Some Cartographers is the hopefully final name the band previously known at various points in the last six months as (deep breath) Bygrayvpartynmyrytarm, Tourist killed in Shark attack and Mockery Goggles. I’m not sure if it’s me being a miserable bastard or if the song titles don’t do the actual songs justice – to be honest, I do wonder if there really is any reasonable excuse for calling a song “(As long as there is evil in this world I will destroy it with my) bird missiles.” I can understand taking the piss out of over-wrought post-rock/math-rock bands. This doesn’t do that though.Anyway. This is all immaterial, because it’s the songs that count, not the titles, right? Yes, right. I’m just bitter. The songs are great. Ignore the titles, remember this: GREAT SONGS.
What we have here is a band doing a great many things that not many people are doing. On the surface it’s a bit math rock, elaborately constructed songs with extended instrumental sections, key and time signature changes and whatnot. But there’s not an ounce of ‘aren’t we clever?’ music student wankery here – any time changes to the songs fit into a general ‘arc’ of the song, and there’s a real sense of maintaining thematics across a piece. Guitarist Jamie‘s parts are intricate little miniatures of harmonic exploration, which leave Dann (vocals) and Huw (drums) enough freedom and space to lay down their own licks n’ lyrics.
This is a record that has one of my all-time favourite things for a band to do – drummers not being drum machines but allowed to play it like it’s a real instrument. Which it is. The aforementioned “…bird missiles” does this great job of sounding like a torch song featuring an oversized, hyperactive ant having a poly-limbed seizure in front of a drumkit. Elsewhere there’s elements of 80s-style theatrics – 12 minute opener “Pulpit Parenthetis Sandcastle” somehow going through a million changes, hitting the button marked ‘a bit This Heat,’ detour through blissy space pop, disco section and a nicely held outro sounding like Tom Waits wasting time in the asylum.I’ve followed Hignell’s work for… ooh, a decade nearly, and his lyrics are some of the best around – genteel miniature”I find your small hands attractive” obliquely referencing Sinead O’Connor, newspaper hysteria and political apathy under a gorgeous, nearly doo-wop backing.
I could go on a bit longer about this, but essentially the bottom line is if you like intelligent, poppy rock music which doesn’t sacrifice intelligence for melodies, this is the record you’re after.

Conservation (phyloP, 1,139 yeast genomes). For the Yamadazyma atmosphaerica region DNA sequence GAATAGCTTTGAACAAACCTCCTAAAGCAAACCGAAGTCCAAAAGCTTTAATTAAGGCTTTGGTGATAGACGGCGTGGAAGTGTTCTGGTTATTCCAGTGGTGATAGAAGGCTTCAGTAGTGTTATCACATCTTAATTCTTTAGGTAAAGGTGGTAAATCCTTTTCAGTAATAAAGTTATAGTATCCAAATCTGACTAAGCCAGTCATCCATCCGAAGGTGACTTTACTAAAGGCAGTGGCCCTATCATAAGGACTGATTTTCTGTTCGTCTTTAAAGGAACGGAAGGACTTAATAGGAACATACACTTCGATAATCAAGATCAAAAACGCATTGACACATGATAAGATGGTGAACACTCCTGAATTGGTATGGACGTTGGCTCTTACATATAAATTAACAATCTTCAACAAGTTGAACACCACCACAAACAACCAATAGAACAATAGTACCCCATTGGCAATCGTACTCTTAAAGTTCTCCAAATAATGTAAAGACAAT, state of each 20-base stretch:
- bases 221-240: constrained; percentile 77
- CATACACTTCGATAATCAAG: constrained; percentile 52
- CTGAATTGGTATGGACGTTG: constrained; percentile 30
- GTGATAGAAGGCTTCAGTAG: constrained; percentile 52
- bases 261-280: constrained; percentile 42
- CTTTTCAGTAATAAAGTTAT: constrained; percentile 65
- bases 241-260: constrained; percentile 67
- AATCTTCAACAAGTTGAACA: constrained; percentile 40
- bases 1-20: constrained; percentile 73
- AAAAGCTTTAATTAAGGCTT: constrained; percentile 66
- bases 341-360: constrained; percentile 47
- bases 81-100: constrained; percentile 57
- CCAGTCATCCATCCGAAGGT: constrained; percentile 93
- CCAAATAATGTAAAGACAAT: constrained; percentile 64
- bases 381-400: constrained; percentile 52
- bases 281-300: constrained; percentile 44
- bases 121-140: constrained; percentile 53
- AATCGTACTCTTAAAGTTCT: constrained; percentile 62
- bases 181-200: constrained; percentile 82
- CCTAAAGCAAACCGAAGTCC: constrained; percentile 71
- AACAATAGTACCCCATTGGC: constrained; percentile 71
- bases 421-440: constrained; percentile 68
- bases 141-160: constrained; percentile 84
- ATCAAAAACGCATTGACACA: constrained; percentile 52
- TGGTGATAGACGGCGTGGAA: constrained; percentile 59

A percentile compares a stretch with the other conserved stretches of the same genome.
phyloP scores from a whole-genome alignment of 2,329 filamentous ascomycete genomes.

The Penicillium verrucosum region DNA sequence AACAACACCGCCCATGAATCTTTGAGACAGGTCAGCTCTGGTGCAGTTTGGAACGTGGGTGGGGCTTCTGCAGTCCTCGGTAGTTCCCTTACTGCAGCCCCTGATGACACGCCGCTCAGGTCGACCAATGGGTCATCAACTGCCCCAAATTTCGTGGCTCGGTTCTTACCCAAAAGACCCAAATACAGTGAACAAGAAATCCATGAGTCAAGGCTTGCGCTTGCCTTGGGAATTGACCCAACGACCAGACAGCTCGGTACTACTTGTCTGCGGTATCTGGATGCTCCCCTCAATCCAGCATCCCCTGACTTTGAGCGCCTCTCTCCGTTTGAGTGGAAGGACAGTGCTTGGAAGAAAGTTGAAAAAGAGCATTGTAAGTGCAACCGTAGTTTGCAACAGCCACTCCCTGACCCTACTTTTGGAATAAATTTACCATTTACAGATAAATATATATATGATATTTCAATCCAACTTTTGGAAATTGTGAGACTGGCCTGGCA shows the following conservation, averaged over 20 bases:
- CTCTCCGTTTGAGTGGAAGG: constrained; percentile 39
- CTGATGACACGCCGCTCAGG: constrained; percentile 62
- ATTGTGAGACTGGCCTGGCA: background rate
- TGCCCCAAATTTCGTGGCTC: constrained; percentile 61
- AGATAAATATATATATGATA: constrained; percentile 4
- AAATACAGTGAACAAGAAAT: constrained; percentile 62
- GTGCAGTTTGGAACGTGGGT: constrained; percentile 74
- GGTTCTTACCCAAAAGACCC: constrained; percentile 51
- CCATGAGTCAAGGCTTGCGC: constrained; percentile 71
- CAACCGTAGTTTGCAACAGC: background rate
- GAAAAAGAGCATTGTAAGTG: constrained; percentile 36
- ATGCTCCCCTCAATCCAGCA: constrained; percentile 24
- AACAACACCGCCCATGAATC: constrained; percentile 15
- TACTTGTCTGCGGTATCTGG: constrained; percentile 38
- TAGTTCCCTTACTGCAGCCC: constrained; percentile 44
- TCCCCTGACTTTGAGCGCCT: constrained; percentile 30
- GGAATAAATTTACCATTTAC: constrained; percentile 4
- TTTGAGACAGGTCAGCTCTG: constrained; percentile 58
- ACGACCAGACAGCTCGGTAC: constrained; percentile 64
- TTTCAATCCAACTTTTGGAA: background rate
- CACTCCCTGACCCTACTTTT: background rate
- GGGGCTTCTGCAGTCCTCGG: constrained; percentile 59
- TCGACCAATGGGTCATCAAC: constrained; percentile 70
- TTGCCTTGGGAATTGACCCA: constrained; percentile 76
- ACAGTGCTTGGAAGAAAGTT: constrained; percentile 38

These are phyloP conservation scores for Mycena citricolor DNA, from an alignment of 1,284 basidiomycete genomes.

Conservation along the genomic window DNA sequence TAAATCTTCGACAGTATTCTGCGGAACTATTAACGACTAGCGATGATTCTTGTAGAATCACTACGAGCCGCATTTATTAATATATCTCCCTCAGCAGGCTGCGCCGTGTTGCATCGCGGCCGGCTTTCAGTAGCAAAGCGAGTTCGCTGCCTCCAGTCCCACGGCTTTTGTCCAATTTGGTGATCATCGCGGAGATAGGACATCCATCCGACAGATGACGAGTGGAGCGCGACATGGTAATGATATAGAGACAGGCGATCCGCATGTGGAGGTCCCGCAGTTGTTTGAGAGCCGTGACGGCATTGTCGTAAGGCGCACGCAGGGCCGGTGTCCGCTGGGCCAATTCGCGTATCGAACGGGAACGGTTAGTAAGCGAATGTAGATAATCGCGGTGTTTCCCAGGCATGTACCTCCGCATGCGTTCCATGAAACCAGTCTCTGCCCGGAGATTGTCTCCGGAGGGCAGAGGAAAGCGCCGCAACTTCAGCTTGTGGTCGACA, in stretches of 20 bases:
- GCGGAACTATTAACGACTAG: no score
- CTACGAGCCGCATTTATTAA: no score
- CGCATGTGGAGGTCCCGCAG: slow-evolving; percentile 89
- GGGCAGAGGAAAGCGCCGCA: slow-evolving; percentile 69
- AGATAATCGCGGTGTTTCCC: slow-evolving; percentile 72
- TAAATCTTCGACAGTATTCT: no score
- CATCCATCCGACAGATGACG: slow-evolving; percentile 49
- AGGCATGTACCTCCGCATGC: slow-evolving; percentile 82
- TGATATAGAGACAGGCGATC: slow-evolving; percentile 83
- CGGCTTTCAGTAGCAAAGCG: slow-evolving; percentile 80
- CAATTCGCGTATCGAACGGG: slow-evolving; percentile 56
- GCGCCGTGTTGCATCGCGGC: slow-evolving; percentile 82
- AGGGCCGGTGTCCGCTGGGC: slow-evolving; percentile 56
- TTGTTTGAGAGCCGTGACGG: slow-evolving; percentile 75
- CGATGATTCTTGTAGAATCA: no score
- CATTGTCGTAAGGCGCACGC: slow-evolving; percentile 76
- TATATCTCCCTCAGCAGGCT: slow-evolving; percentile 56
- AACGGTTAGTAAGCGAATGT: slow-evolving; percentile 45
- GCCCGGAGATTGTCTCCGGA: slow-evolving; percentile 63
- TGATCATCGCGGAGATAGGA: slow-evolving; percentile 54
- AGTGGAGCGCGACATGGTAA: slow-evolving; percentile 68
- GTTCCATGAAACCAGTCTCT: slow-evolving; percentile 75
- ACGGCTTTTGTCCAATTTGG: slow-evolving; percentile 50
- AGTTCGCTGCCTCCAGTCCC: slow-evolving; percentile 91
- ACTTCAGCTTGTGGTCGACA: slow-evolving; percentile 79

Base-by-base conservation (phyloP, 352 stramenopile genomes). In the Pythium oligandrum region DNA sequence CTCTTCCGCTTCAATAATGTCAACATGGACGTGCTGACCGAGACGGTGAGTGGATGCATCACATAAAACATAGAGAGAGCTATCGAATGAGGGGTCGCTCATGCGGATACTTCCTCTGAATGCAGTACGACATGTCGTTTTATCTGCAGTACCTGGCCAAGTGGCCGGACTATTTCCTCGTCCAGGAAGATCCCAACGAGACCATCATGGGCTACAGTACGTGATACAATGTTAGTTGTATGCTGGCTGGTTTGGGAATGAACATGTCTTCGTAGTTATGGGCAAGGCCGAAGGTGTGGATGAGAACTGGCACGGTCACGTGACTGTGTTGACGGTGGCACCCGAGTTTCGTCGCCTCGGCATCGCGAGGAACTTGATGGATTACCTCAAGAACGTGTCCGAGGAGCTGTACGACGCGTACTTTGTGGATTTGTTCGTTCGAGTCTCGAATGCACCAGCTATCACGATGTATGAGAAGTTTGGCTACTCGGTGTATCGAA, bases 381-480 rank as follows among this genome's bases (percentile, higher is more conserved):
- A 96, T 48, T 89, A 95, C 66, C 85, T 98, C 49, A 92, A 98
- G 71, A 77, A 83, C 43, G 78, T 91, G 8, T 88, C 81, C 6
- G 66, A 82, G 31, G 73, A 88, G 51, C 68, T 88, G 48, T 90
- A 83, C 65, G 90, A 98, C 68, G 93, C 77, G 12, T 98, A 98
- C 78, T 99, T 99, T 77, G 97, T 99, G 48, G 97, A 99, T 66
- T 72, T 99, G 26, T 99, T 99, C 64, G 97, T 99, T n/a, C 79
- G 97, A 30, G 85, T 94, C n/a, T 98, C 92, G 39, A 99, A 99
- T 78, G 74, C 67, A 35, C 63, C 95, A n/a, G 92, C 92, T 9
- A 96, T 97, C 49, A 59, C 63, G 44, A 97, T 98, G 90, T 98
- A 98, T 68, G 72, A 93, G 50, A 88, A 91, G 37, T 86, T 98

Daniel Alexander Hignell‘s solo A Goddamn Amusement Park is a very different record indeed – a lush and throbbing soundscape with a genuinely odd sense of narrative. It kind of feels like a sort of agonised inertia – it was apparently inspired by a quite literal sense of just the things in the room it was composed, rather than the usual soundscape-y, home listening sense of exotic locations far away from grotty bedsits. So it ends up being a kind of glamorisation of boredom. For the most part, it’s well down low in the BPM stakes, but feels somehow faster – close to that feeling of being bored because you’re waiting for something to happen. It’s definitely a bizarre statement to say that a record ‘captures boredom’ whilst still being deeply gripping.I think it’s a sense of delayed gratification – sections seem to build, almost doom-style, into something, but slowly decline into earlier forms. Naked ideas, motifs, get accentuated and then stripped right back again. The difference between this and a genuinely boring record, then, are that it’s utterly confident and assured in its capacity for tension, rather than playing on some clichéd ideas of ‘how electronic music creates tension.’ It spends most of the record coming in and out of sparse, grubby and bleak textures before, in one of the most peculiar turns, developing into something like a broken trance record. Brilliant.
A Goddamn Amusement Park is, again, one of those records which doesn’t really deserve to be languishing in no-where’s ville – and on the strength of both of these records, I’d say it’s worth getting a hold of them before Hignell’s a much better-established name.